Deepak Kapur, 277-3112
September 20, 2001
UNM Professor receives two NSF Grants totaling more than
Deepak Kapur, professor and chair of the Computer Science Department at the
University of New Mexico, was recently awarded a three-year, $401,523 grant
from the Information Technology Research (ITR) Program of the National Science
Foundation (NSF). Out of 1,295 proposals submitted to the program, only 10 percent
were funded. Kapur will develop automated tools to help with glitches with software
and computer chips.
Kapur, in collaboration with Professor Chris Lynch of Clarkson University and
Professor Paliath Narendran of the University at Albany, was also awarded a
three-year grant totaling $360,000 (for all three institutions) by the Division
of Computer and Communication Research (CCR) of the NSF. Under this grant Kapur
will collaborate on developing new algorithms for semantic unification and equation
solving, and their application to analysis of cryptographic protocols.
For the ITR grant, Kapur will develop an automated tool that integrates proof
methods for induction into automated decision procedures which have been found
useful by the hardware industry in finding bugs in chips. Kapur said he first
became interested in this application of his research on automated reasoning
when a major bug was found in an Intel Pentium chip in 1994 which could have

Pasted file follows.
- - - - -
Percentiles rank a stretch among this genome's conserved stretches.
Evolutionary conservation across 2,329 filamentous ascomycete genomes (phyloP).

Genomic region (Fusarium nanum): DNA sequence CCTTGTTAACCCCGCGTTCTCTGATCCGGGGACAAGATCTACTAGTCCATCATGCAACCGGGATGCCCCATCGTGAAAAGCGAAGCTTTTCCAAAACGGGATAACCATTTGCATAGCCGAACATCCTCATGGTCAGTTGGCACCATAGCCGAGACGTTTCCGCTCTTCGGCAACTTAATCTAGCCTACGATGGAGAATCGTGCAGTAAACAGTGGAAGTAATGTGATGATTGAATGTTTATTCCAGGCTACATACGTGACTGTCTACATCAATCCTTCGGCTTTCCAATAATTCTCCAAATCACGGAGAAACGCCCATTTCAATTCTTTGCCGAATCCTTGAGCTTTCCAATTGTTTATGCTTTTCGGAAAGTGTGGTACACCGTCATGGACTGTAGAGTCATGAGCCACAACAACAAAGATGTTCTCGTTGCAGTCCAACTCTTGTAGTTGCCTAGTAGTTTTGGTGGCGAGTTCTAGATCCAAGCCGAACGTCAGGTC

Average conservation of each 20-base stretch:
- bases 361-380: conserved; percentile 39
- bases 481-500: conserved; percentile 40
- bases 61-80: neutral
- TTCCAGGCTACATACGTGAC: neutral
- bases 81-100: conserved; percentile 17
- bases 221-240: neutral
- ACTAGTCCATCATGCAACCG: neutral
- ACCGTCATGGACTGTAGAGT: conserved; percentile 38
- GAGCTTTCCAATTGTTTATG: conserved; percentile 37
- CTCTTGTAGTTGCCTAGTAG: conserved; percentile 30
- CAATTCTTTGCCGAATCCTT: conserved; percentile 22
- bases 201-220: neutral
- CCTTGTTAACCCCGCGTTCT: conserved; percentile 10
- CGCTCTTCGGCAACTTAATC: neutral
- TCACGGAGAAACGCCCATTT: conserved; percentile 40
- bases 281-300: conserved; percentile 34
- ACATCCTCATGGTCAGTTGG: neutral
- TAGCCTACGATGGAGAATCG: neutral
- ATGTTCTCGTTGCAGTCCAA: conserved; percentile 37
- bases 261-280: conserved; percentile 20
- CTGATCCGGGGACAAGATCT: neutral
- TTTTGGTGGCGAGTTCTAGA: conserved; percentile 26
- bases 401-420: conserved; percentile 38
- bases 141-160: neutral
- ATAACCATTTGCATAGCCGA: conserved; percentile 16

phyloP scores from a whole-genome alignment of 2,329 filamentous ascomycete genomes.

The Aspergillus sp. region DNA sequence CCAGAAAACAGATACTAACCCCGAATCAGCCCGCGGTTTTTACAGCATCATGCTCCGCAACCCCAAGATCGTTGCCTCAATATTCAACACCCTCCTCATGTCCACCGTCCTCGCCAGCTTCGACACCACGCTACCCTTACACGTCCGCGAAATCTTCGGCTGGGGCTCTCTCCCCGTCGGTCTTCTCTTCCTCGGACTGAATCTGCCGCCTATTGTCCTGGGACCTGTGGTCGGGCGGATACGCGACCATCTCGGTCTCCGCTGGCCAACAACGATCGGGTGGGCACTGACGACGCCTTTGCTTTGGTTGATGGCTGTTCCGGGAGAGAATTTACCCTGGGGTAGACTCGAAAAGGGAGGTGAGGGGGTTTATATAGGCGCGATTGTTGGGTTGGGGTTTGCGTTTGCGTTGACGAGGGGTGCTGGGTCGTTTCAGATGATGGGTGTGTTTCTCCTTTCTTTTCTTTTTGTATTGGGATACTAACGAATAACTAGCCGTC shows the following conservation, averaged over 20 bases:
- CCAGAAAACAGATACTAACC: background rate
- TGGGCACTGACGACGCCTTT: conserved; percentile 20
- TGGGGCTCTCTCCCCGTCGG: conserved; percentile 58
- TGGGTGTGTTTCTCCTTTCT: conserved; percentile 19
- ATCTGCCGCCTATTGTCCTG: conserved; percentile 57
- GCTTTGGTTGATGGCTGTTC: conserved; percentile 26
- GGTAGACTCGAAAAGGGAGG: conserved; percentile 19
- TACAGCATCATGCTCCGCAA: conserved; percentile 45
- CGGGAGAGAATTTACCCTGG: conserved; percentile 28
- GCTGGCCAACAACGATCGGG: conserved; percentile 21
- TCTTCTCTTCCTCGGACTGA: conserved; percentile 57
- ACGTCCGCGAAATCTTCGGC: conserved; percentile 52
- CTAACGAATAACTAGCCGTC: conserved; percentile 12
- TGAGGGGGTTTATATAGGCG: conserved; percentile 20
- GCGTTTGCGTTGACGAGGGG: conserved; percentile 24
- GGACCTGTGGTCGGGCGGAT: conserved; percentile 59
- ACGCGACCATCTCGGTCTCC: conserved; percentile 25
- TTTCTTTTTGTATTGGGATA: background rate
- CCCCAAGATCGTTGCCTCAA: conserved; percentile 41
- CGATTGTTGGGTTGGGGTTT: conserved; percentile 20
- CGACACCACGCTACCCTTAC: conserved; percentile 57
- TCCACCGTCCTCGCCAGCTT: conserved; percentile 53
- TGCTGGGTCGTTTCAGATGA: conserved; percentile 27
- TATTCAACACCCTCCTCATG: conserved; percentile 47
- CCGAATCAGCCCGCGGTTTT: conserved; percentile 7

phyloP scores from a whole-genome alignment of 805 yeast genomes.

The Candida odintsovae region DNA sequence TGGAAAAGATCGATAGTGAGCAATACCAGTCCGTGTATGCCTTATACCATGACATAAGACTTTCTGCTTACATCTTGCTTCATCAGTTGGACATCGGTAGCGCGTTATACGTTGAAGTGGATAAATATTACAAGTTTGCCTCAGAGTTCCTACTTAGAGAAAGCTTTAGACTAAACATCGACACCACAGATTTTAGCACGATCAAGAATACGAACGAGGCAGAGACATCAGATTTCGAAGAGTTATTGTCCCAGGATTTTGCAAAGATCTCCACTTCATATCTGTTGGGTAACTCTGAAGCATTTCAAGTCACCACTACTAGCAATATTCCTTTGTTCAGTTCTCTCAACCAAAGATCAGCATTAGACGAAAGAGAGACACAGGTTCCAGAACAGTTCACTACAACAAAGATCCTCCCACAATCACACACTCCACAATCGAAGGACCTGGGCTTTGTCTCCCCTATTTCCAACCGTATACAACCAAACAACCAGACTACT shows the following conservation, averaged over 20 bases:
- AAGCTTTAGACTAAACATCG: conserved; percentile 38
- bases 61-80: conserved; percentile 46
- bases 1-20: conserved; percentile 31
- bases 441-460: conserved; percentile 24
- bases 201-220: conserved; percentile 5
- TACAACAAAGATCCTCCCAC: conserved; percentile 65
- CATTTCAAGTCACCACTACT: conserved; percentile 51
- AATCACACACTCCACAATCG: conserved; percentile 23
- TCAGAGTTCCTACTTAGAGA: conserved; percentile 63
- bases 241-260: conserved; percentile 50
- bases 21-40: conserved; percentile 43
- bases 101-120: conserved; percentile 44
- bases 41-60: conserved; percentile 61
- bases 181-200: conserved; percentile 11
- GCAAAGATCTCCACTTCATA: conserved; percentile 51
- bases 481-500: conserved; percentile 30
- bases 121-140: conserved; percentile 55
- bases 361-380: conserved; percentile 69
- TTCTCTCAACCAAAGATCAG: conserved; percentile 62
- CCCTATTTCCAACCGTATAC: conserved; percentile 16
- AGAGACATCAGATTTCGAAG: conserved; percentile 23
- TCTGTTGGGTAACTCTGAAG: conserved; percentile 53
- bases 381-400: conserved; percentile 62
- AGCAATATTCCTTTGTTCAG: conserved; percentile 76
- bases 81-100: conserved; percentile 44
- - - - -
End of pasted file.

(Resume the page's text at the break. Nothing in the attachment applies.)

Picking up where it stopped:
cost Intel more $500 million dollars. Kapurs research involves checking
the circuit behavior expressed as a mathematical property against the circuit
description. This is a continuation of his research in formal methods and associated
tools for ensuring hardware and software reliability.
The collaborative (CCR) grant is a continuation of research on the theory of
semantic unification as well as the design, development and implementation of
semantic unification algorithms.
Kapur said semantic unification has been effectively employed in many subfields
of logic, computer science, artificial intelligence and cognitive science, with
its most popular use being in resolution theorem proving, logic programming
languages such as Prolog, and the type inference mechanism in the programming
language ML. Semantic unification played a pivotal role in settling open questions
Kapur was earlier awarded a contract for $75,000 from the Office of Naval Research
on a related topic to help Dr. Catherine Meadows, a scientist at the Naval Research
Laboratory, further develop a tool called NRL Protocol Analyzer. This tool has
been used to find bugs in many well-known cryptographic protocols.
Kapur is also the editor-in-chief of the Journal of Automated Reasoning, the premier international journal on automated deduction.
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